Review of Over 70 Years of Menopause Science Highlights Research Gaps and Calls for Individualized Treatment

Although about half of people go through menopause, less than 15% of them receive effective treatment for their symptoms. Treatment options for people experiencing irritating or severe menopause symptoms are often under researched, and some have questionable efficacy, or cause harmful side effects. 

“The road to menopause is not difficult for all, but for some, symptoms may be severe or even disabling and disruptive to work and family,” write the authors. “Recognition that menopause, for most women, is a natural biological event, does not exempt the use of interventions to alleviate symptoms.”

For this review, the researchers looked at over 200 sources across 71 years to synthesize what’s currently known about menopause. 

Key takeaways from the review include the following:

  • The timeline of when menopause phases occur isn’t well understood and varies from person to person, so the authors argue that current age restrictions on prescriptions and therapies are illogical and problematic. While symptoms often start during perimenopause, few menopause therapies are currently approved for perimenopausal patients.
  • Menopause treatments range from hormone therapies to lasers to plant products, but the authors argue that few have been studied over long enough timespans. They highlight potential side effects and health concerns for each type of treatment and note that even the most effective and well-researched option available presently — hormone therapy targeting estrogen — is still far from a perfect solution for all.
  • Symptoms vary widely between people and throughout the course of menopause. Some people get many severe symptoms while others get few to none; but even if someone has no noticeable symptoms, there can still be significant “silent health consequences,” including bone loss and a higher risk of diabetes, cardiovascular diseases, and certain types of cancers. Additionally, the authors highlight that some symptoms, like short-term memory loss, can be temporary, and note that other symptoms, like depression and anxiety, are sometimes pre-existing conditions that have been falsely attributed to menopause due to stigma surrounding it. They also recommend exercising regularly and maintaining a nutritious diet that includes plenty of protein as a way to reduce the likelihood of contracting symptomatic health complications.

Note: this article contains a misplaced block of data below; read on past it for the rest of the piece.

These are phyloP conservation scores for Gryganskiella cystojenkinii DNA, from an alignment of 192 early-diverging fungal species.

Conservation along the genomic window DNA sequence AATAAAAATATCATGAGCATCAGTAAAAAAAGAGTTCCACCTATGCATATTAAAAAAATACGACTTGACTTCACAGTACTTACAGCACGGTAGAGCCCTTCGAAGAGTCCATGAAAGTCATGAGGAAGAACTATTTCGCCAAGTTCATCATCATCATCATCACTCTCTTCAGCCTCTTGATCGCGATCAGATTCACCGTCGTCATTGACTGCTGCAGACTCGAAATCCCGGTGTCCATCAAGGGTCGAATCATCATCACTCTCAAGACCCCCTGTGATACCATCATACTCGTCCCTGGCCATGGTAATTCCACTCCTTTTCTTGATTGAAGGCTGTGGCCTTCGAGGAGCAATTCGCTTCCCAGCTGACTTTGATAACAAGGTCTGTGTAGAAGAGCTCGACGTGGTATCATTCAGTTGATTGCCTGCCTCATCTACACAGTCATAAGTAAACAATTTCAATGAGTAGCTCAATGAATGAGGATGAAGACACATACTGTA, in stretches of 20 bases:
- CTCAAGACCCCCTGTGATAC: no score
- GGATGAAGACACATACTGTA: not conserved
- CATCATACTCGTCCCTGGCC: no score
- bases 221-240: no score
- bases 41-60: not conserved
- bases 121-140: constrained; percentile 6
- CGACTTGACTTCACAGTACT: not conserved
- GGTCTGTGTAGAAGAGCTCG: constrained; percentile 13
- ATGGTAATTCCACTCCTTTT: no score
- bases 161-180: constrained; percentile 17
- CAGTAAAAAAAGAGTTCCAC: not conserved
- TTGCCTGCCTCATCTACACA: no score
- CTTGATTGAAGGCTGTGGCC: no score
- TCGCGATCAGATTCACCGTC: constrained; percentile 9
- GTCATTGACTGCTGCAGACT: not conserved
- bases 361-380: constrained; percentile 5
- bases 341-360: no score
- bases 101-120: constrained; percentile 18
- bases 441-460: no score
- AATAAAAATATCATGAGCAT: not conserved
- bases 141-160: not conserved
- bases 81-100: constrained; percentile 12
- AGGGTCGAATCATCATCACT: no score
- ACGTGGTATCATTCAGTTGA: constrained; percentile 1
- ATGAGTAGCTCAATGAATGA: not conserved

Going forward, they call researchers to look deeper into when the menopause process starts and to focus on making menopause treatments more effective and safer overall. They underline the importance of researching the symptoms and other health impacts of menopause outside of high-income countries. Additionally, they suggest studying the impacts of menopause on work both from home and in an office, as well as the impacts on people with less traditional career paths such as caregivers and volunteers.

The team also argues that menopause treatments need to be holistic and tailored to the person being treated — addressing both the physical and mental health impacts of menopause, as well as the underlying health risks associated with menopause and any other relevant health concerns. “Women with bothersome menopausal symptoms should be counseled on treatment options and offered evidence-based therapies,” they write. “Therapy should be individualized depending on age and health risks, recognizing that health risks may increase with age.”


Susan R. Davis, JoAnn Pinkerton, Nanette Santoro, Tommaso Simoncini. Menopause—Biology, consequences, supportive care, and therapeutic options. Cell, 2023; DOI: 10.1016/j.cell.2023.08.016

Cell Press. “Review of over 70 years of menopause science highlights research gaps and calls for individualized treatment.” ScienceDaily. ScienceDaily, 6 September 2023. <>.

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